Black History Month started as Negro History Week in the United States. Each year the month of February is dedicated to the teaching and learning of the achievements of black people in the United States and elsewhere, thanks to people like Carter Woodson.
Woodson, a distinguished African-American historian that passed away in 1950, was known as the Father of Black History. Today Black History Month is recognized and celebrated by not only Americans but Canadians, mostly African-Canadians, as well. It's also celebrated in the United Kingdom during the month of October.
The celebrations usually take the form of public lectures, symposia and even social events involving eating, drinking and dancing. It's a time of re-evaluations, re-assessments and projections for the future of African-Canadians and their children. It's also a time of sharing, in all its forms.
One such event was held last Saturday at Douglas community college in New Westminster, a city in British Columbia with a high proportion of black residents. It (New Westminster), also known as the Royal City, was the first capital of British Columbia. Douglas College was named after Sir James Douglas, the first colonial governor of British Columbia. Douglas, also known as the "Father of British Columbia," was born in Guyana and was half-black.
The event was the third annual Black History Month symposium by the Urban Youth Association of BC. Bernard Piprah, one of te organizers, said the symposium seeks to honour Black History Month (which is no longer a solely African-American affair), through entertainment and the sharing of experiences. Piprah is from Ghana.
This year's celebration attracted an appreciable number of attendees and a distinguished set of presenters including film maker Lincoln Thorne, RCMP constable George Amoako, educator and poet Sonya Littlejohn, engineer Ezra Allen, counselling therapist Geoff Ayi-Bonte, poet and performer Kevan "Scruffmouth" Cameron and musician Obediah Jones.
In his presentation Linncoln Thorne spent some time narrating his extremely difficult childhood in Toronto and how he was finally able to overcome gigantic obstacles, trials and tribulations to attend film school in Vancouver and start a career in film and documentary making. He held the audience spellbound with his story which had a lot of pathos and pain including serious health issues. He also spoke about his projects and his film Fade to Black (see video). He urged the black community in British Columbia to unite and patronize and support the work of Black culture producers in all genres.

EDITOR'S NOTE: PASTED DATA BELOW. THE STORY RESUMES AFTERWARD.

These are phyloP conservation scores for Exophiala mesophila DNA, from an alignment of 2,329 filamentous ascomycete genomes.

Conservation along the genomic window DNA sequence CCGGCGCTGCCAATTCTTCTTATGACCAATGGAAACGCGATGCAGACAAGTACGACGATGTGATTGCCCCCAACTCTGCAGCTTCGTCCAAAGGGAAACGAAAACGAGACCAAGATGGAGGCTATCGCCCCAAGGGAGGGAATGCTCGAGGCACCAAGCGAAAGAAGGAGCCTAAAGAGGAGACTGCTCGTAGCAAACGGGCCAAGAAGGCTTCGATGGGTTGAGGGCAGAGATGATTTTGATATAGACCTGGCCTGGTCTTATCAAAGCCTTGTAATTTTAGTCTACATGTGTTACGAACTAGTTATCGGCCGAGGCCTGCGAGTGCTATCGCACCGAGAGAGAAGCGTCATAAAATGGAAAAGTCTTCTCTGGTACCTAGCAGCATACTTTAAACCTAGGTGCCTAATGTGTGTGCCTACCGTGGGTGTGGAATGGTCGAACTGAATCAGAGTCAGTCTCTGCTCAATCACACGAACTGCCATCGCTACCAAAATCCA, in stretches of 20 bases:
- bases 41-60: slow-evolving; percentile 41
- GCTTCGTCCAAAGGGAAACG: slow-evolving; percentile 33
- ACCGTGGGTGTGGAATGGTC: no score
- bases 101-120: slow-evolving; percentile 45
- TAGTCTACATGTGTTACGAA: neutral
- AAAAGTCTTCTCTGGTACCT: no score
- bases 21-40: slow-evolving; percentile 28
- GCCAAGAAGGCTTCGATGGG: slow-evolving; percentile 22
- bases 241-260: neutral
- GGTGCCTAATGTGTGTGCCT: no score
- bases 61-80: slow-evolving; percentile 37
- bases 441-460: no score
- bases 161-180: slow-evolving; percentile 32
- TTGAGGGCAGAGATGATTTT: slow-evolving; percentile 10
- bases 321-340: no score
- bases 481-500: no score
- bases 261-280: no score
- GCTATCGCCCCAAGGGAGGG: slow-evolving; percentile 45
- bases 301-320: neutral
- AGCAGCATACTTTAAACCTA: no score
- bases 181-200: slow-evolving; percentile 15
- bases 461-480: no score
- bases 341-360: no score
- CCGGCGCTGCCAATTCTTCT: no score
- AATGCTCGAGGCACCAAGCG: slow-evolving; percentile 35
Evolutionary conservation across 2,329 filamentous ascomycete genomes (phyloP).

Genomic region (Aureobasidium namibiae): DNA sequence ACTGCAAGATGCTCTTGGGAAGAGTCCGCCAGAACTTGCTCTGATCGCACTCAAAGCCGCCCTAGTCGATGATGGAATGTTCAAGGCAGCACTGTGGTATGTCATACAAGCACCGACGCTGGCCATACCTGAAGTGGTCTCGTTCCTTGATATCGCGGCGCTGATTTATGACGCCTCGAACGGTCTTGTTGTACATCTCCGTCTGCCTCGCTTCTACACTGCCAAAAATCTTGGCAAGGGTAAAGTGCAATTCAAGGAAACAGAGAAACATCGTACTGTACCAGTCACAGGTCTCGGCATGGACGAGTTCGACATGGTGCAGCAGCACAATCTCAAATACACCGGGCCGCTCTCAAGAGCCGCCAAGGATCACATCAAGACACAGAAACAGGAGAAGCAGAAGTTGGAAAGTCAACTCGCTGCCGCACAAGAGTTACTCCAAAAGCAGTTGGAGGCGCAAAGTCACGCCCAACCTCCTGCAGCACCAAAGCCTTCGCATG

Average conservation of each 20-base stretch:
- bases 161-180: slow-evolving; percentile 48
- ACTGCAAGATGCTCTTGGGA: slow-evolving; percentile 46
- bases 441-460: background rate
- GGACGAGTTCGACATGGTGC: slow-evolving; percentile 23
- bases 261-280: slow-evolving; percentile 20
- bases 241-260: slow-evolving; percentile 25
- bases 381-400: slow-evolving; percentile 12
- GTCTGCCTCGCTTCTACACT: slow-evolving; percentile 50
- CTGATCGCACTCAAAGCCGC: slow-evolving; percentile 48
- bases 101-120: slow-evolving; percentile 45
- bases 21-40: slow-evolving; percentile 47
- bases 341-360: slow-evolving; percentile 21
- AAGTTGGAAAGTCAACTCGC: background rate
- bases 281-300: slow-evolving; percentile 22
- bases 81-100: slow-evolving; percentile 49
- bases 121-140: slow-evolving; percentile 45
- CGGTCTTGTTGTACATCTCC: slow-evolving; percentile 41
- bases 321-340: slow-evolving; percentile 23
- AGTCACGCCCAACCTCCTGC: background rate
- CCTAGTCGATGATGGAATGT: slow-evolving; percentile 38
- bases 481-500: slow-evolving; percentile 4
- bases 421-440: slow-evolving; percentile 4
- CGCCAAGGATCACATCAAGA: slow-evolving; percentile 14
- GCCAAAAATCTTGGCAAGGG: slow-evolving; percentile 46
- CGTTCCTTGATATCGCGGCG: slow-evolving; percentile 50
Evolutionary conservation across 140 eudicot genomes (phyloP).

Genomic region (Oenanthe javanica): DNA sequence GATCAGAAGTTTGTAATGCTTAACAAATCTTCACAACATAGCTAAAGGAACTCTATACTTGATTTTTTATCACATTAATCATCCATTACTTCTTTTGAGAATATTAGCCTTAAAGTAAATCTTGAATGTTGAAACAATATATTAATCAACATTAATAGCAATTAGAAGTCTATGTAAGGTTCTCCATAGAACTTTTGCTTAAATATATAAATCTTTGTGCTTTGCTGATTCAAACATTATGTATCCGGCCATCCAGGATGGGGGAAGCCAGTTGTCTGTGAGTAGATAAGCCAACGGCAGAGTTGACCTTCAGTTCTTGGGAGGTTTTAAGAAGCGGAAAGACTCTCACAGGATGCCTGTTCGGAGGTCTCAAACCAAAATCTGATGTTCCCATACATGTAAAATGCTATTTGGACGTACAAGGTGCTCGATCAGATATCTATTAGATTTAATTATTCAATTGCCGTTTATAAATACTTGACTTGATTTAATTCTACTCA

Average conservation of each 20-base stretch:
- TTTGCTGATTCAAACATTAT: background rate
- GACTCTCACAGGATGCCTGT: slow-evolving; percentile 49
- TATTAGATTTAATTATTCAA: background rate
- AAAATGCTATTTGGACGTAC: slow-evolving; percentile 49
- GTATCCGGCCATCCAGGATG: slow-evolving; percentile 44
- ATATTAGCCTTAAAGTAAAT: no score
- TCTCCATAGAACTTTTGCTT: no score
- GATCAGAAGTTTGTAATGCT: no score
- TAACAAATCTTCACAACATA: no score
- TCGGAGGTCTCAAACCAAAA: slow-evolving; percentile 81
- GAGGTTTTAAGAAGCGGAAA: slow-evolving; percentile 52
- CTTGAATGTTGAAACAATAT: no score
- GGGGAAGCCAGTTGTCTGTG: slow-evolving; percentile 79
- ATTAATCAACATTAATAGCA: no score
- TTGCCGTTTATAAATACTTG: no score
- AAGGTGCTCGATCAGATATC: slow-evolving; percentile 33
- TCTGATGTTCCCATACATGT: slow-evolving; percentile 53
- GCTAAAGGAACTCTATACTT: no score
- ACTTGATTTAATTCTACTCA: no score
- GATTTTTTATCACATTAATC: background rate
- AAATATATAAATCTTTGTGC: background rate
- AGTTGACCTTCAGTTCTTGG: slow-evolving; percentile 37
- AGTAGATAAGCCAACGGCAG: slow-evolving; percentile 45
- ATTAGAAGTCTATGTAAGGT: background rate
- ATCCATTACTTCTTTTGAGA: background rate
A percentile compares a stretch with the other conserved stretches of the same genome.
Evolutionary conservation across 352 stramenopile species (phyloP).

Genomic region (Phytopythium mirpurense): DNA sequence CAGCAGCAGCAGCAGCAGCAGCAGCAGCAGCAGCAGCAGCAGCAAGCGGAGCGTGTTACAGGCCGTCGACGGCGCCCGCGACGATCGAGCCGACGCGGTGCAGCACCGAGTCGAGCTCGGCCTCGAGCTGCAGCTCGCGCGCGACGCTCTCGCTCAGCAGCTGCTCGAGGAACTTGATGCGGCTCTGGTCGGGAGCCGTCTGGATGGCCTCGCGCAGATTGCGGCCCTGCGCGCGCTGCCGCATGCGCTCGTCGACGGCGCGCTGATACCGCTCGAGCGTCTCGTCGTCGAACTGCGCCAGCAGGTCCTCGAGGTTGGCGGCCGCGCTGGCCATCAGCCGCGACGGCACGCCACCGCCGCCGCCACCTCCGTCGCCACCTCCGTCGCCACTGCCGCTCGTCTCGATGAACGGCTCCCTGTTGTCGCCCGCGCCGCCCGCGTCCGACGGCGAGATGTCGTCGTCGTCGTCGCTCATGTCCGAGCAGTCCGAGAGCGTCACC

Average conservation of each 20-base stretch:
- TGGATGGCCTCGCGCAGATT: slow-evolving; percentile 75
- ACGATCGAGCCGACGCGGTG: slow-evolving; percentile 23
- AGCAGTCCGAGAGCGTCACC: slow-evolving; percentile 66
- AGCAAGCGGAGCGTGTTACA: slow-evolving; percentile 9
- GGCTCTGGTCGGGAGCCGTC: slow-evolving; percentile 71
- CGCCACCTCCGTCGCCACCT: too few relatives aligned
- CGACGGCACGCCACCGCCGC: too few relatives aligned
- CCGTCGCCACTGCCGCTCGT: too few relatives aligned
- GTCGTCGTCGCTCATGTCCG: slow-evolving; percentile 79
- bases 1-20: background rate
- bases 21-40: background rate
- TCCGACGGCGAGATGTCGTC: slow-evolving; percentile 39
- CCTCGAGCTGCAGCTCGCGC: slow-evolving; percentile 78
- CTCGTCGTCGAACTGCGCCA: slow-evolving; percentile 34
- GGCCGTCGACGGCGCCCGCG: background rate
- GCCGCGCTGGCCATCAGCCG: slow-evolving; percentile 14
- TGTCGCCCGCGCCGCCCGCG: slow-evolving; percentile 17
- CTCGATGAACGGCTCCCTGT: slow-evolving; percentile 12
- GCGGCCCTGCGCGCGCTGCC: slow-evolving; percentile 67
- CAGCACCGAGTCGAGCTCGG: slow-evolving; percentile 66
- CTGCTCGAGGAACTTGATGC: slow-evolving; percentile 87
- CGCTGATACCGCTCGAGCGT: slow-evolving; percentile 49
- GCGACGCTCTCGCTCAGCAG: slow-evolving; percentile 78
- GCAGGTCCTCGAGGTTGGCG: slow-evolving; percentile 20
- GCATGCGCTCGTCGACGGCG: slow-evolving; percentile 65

The presentation by RCMP constable Amoako was mostly targeted at young people and was packed with advice on how they could follow their dreams and stay out of trouble.He also gave a blow by blow narration on what he went through to become an RCMP officer: the tension-packed interviews, the tough exams and finally the rigorous training in Regina, Saskatchewan. Everybody in Canada knows it's extremely difficult to become an RCMP officer, it's an elite group of law enforcers, so what Amoako, who was born in Ghana and came to Canada when he was eleven years old, ws saying is - "If I can do it, you too can do it." It was a very inspiring presentation for a community which is not highly represented in law enforcement and other security agencies.
Seattle-based engineer Ezra Allen, for his part, dwelled on an engineering training program he has put together for young people called Computer Aided Design (CAD). CAD, he said, is used to create drawings using the computer for architecture, engineering, construction and design. He hopes to offer this as a free service via a local non-governmental agency in BC, as he presently does in Seattle, Washington state, USA. Allen also talked about the achievements of African- American scientists and inventors, many of whom are unknown to most black children and even adults.
Geoff Ayi-Bonte, the counselling therapist, a senior counsellor at Better Balance and Support, spoke on the importance of having a positive outlook on life. He also narrated the troubles he and his family went through in Germany where he was born and partly raised, concluding with the words, Never Give Up.
Dub poets and performers Sonya Littlejohn and Scruffmouth talked about their lives and activities as artistes and performers (Sonya also mentioned health issues she defeated) and gave brilliant spoken word performances of some of their poems. Musician Obediya Jones and his colleague, Marisa Gold, did a very beautiful dance performance with mesmerizing choreography of "Nkrabea's Destiny," which is about destiny and Black or African experiences.